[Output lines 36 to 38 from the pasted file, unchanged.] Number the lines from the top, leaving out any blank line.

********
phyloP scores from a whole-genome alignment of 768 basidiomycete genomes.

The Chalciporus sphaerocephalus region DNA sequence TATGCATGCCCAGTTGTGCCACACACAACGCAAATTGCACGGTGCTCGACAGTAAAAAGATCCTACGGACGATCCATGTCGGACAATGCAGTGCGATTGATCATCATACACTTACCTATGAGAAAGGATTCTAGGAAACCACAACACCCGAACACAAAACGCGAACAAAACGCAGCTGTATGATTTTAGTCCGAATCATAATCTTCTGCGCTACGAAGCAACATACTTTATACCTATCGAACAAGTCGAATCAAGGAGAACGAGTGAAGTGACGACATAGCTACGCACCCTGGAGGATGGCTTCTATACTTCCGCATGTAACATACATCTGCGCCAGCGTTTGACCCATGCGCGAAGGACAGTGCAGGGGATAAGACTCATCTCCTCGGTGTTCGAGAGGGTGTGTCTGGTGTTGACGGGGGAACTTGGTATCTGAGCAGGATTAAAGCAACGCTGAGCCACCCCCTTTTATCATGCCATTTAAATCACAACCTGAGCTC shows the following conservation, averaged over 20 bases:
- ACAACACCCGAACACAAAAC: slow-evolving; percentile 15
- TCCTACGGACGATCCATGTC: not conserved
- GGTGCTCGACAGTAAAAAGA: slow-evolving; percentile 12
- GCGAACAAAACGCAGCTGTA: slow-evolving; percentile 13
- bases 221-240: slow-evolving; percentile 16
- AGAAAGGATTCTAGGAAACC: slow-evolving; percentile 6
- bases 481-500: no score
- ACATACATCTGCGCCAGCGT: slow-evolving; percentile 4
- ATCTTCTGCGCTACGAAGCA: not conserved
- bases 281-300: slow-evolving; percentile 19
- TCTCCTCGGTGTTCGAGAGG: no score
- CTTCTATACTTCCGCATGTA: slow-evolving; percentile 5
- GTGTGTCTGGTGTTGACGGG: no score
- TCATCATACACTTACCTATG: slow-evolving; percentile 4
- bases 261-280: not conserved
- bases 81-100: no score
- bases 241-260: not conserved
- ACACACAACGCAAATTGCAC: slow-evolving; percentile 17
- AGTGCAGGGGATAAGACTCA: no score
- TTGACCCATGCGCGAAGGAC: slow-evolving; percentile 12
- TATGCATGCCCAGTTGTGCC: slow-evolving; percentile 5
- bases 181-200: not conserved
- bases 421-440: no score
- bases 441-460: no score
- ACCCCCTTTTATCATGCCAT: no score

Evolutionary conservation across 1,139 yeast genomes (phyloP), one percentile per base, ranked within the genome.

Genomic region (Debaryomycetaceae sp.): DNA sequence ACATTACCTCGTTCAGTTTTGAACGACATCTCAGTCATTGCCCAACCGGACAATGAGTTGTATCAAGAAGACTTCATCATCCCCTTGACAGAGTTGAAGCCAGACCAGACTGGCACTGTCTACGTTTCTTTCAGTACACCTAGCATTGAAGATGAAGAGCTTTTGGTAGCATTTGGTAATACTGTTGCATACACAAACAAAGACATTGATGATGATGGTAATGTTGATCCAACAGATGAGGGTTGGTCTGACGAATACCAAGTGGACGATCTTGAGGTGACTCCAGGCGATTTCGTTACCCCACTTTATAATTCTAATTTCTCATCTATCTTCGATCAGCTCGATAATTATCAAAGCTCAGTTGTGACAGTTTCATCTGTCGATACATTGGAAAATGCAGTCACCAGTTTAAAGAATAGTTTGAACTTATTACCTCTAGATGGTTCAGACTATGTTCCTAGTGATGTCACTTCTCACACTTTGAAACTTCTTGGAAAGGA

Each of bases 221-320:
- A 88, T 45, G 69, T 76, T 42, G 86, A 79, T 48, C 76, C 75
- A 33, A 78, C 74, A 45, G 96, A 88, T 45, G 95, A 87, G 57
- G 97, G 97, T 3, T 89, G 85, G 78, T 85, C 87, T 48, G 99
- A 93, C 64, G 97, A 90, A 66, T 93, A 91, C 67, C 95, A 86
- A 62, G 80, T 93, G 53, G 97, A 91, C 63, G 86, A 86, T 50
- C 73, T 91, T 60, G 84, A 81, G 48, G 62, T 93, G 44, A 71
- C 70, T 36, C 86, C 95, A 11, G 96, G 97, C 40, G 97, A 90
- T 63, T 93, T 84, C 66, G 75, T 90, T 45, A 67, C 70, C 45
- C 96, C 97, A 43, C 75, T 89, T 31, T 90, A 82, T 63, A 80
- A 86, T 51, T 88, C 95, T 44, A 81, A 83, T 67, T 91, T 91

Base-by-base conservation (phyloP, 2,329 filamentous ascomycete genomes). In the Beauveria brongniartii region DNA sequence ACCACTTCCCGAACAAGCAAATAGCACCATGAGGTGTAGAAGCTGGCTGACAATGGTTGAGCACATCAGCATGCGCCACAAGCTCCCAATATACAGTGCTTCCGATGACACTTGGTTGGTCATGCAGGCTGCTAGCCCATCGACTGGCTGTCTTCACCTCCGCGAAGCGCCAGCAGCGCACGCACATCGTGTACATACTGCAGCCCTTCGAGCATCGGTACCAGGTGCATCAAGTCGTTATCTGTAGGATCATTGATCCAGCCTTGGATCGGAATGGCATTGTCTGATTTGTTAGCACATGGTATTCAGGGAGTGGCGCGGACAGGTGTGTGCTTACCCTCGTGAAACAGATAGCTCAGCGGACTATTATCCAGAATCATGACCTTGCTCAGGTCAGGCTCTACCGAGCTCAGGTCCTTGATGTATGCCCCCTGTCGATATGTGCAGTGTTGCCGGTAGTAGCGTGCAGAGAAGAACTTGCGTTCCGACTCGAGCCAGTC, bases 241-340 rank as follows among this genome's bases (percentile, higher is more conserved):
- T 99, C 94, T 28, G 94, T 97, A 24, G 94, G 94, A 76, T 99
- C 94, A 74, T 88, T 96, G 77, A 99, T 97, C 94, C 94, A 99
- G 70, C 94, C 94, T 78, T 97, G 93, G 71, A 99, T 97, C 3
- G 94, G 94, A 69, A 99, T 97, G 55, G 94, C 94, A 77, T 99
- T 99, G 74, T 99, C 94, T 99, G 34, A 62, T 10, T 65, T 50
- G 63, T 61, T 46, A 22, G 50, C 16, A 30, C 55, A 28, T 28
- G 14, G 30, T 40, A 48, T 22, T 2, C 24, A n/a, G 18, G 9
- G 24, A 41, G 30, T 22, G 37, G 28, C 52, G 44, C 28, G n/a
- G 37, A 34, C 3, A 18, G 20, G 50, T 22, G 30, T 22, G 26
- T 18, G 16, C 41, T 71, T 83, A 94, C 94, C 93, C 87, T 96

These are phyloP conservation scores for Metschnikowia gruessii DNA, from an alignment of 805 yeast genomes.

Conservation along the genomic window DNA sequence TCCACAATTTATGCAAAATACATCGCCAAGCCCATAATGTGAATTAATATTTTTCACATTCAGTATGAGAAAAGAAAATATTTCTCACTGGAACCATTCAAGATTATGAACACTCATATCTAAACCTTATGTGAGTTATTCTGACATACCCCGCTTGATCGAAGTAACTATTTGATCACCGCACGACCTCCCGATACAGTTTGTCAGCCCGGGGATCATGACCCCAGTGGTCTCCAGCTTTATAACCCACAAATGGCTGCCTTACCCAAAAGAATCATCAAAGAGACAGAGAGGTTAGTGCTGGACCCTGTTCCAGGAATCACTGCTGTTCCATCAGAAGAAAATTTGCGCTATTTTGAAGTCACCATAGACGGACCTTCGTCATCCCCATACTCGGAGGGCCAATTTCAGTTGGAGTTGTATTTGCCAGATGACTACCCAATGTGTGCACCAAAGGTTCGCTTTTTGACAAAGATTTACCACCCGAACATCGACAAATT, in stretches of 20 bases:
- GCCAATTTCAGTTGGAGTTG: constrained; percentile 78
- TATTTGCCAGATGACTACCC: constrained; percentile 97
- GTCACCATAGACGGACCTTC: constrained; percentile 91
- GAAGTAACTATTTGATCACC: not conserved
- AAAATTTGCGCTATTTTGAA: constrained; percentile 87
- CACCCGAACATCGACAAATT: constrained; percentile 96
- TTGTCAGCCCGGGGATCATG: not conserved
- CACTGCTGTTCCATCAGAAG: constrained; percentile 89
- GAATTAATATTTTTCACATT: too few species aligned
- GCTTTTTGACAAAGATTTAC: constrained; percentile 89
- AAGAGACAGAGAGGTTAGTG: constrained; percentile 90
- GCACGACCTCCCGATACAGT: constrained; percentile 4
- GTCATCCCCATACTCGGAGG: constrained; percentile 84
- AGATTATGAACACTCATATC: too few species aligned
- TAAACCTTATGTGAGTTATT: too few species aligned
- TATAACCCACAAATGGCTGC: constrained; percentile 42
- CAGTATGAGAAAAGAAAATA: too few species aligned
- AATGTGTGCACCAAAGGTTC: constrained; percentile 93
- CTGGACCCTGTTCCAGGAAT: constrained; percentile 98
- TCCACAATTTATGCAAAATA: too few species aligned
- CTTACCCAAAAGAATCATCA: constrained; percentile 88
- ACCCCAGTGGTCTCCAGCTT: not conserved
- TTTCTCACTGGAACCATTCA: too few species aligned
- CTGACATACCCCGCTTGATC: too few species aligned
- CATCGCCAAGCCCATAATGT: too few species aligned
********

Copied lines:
- C 73, T 91, T 60, G 84, A 81, G 48, G 62, T 93, G 44, A 71
- C 70, T 36, C 86, C 95, A 11, G 96, G 97, C 40, G 97, A 90
- T 63, T 93, T 84, C 66, G 75, T 90, T 45, A 67, C 70, C 45